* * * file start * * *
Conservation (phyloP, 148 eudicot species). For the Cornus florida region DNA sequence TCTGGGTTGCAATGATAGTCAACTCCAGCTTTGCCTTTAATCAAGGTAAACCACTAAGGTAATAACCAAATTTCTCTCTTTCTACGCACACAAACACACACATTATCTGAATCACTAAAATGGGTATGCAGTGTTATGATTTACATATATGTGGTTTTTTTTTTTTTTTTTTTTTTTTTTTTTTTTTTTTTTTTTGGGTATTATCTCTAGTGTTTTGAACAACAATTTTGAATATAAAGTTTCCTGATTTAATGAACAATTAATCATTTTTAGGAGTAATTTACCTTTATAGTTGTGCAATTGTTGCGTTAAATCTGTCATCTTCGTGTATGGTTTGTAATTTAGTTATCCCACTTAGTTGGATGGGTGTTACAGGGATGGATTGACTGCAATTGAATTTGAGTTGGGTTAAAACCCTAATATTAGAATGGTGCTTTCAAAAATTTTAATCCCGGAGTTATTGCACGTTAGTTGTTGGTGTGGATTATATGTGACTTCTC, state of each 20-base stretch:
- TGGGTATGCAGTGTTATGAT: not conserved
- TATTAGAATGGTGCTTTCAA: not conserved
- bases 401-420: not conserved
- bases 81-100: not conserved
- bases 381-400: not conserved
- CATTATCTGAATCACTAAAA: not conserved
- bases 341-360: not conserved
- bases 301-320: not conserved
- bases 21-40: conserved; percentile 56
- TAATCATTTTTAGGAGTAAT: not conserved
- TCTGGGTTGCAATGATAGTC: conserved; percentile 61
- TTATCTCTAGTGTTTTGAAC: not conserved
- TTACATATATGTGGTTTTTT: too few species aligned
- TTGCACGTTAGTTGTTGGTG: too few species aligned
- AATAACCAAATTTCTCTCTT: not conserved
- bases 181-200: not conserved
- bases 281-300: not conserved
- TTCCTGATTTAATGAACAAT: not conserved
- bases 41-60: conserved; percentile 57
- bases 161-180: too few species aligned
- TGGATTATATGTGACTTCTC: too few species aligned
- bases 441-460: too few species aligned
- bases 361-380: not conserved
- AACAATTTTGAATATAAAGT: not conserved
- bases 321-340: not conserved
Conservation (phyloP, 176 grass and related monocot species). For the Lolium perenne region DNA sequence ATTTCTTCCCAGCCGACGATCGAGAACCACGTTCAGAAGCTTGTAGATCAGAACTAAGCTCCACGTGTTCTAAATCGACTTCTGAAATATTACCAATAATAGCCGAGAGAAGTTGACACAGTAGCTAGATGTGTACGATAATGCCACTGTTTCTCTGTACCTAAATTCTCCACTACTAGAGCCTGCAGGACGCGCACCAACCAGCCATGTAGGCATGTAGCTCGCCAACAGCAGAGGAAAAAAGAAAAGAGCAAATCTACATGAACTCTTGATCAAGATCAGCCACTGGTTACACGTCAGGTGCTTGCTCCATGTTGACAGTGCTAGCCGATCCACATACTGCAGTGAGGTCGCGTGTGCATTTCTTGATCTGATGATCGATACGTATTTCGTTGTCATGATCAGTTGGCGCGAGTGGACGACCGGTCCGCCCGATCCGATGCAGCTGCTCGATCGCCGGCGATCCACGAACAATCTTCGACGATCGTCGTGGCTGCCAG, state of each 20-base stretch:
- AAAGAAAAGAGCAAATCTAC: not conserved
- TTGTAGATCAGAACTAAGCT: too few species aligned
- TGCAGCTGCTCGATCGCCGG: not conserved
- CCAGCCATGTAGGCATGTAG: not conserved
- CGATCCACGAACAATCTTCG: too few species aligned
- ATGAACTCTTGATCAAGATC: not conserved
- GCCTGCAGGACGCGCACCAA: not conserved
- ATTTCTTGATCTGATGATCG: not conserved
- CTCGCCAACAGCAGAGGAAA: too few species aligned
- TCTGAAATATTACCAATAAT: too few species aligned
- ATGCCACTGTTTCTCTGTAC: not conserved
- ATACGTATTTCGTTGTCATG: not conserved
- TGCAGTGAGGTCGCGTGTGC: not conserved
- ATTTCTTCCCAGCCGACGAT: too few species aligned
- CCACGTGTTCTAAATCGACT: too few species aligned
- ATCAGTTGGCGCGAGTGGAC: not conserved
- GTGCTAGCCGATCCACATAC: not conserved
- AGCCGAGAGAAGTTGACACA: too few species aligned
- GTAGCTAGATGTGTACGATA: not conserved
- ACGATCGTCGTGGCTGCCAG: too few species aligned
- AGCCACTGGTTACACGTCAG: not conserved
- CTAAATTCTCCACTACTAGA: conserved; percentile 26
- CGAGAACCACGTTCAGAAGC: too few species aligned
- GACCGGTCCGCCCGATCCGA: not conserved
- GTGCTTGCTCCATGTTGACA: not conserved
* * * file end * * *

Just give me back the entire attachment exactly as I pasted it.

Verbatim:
Conservation (phyloP, 148 eudicot species). For the Cornus florida region DNA sequence TCTGGGTTGCAATGATAGTCAACTCCAGCTTTGCCTTTAATCAAGGTAAACCACTAAGGTAATAACCAAATTTCTCTCTTTCTACGCACACAAACACACACATTATCTGAATCACTAAAATGGGTATGCAGTGTTATGATTTACATATATGTGGTTTTTTTTTTTTTTTTTTTTTTTTTTTTTTTTTTTTTTTTTGGGTATTATCTCTAGTGTTTTGAACAACAATTTTGAATATAAAGTTTCCTGATTTAATGAACAATTAATCATTTTTAGGAGTAATTTACCTTTATAGTTGTGCAATTGTTGCGTTAAATCTGTCATCTTCGTGTATGGTTTGTAATTTAGTTATCCCACTTAGTTGGATGGGTGTTACAGGGATGGATTGACTGCAATTGAATTTGAGTTGGGTTAAAACCCTAATATTAGAATGGTGCTTTCAAAAATTTTAATCCCGGAGTTATTGCACGTTAGTTGTTGGTGTGGATTATATGTGACTTCTC, state of each 20-base stretch:
- TGGGTATGCAGTGTTATGAT: not conserved
- TATTAGAATGGTGCTTTCAA: not conserved
- bases 401-420: not conserved
- bases 81-100: not conserved
- bases 381-400: not conserved
- CATTATCTGAATCACTAAAA: not conserved
- bases 341-360: not conserved
- bases 301-320: not conserved
- bases 21-40: conserved; percentile 56
- TAATCATTTTTAGGAGTAAT: not conserved
- TCTGGGTTGCAATGATAGTC: conserved; percentile 61
- TTATCTCTAGTGTTTTGAAC: not conserved
- TTACATATATGTGGTTTTTT: too few species aligned
- TTGCACGTTAGTTGTTGGTG: too few species aligned
- AATAACCAAATTTCTCTCTT: not conserved
- bases 181-200: not conserved
- bases 281-300: not conserved
- TTCCTGATTTAATGAACAAT: not conserved
- bases 41-60: conserved; percentile 57
- bases 161-180: too few species aligned
- TGGATTATATGTGACTTCTC: too few species aligned
- bases 441-460: too few species aligned
- bases 361-380: not conserved
- AACAATTTTGAATATAAAGT: not conserved
- bases 321-340: not conserved
Conservation (phyloP, 176 grass and related monocot species). For the Lolium perenne region DNA sequence ATTTCTTCCCAGCCGACGATCGAGAACCACGTTCAGAAGCTTGTAGATCAGAACTAAGCTCCACGTGTTCTAAATCGACTTCTGAAATATTACCAATAATAGCCGAGAGAAGTTGACACAGTAGCTAGATGTGTACGATAATGCCACTGTTTCTCTGTACCTAAATTCTCCACTACTAGAGCCTGCAGGACGCGCACCAACCAGCCATGTAGGCATGTAGCTCGCCAACAGCAGAGGAAAAAAGAAAAGAGCAAATCTACATGAACTCTTGATCAAGATCAGCCACTGGTTACACGTCAGGTGCTTGCTCCATGTTGACAGTGCTAGCCGATCCACATACTGCAGTGAGGTCGCGTGTGCATTTCTTGATCTGATGATCGATACGTATTTCGTTGTCATGATCAGTTGGCGCGAGTGGACGACCGGTCCGCCCGATCCGATGCAGCTGCTCGATCGCCGGCGATCCACGAACAATCTTCGACGATCGTCGTGGCTGCCAG, state of each 20-base stretch:
- AAAGAAAAGAGCAAATCTAC: not conserved
- TTGTAGATCAGAACTAAGCT: too few species aligned
- TGCAGCTGCTCGATCGCCGG: not conserved
- CCAGCCATGTAGGCATGTAG: not conserved
- CGATCCACGAACAATCTTCG: too few species aligned
- ATGAACTCTTGATCAAGATC: not conserved
- GCCTGCAGGACGCGCACCAA: not conserved
- ATTTCTTGATCTGATGATCG: not conserved
- CTCGCCAACAGCAGAGGAAA: too few species aligned
- TCTGAAATATTACCAATAAT: too few species aligned
- ATGCCACTGTTTCTCTGTAC: not conserved
- ATACGTATTTCGTTGTCATG: not conserved
- TGCAGTGAGGTCGCGTGTGC: not conserved
- ATTTCTTCCCAGCCGACGAT: too few species aligned
- CCACGTGTTCTAAATCGACT: too few species aligned
- ATCAGTTGGCGCGAGTGGAC: not conserved
- GTGCTAGCCGATCCACATAC: not conserved
- AGCCGAGAGAAGTTGACACA: too few species aligned
- GTAGCTAGATGTGTACGATA: not conserved
- ACGATCGTCGTGGCTGCCAG: too few species aligned
- AGCCACTGGTTACACGTCAG: not conserved
- CTAAATTCTCCACTACTAGA: conserved; percentile 26
- CGAGAACCACGTTCAGAAGC: too few species aligned
- GACCGGTCCGCCCGATCCGA: not conserved
- GTGCTTGCTCCATGTTGACA: not conserved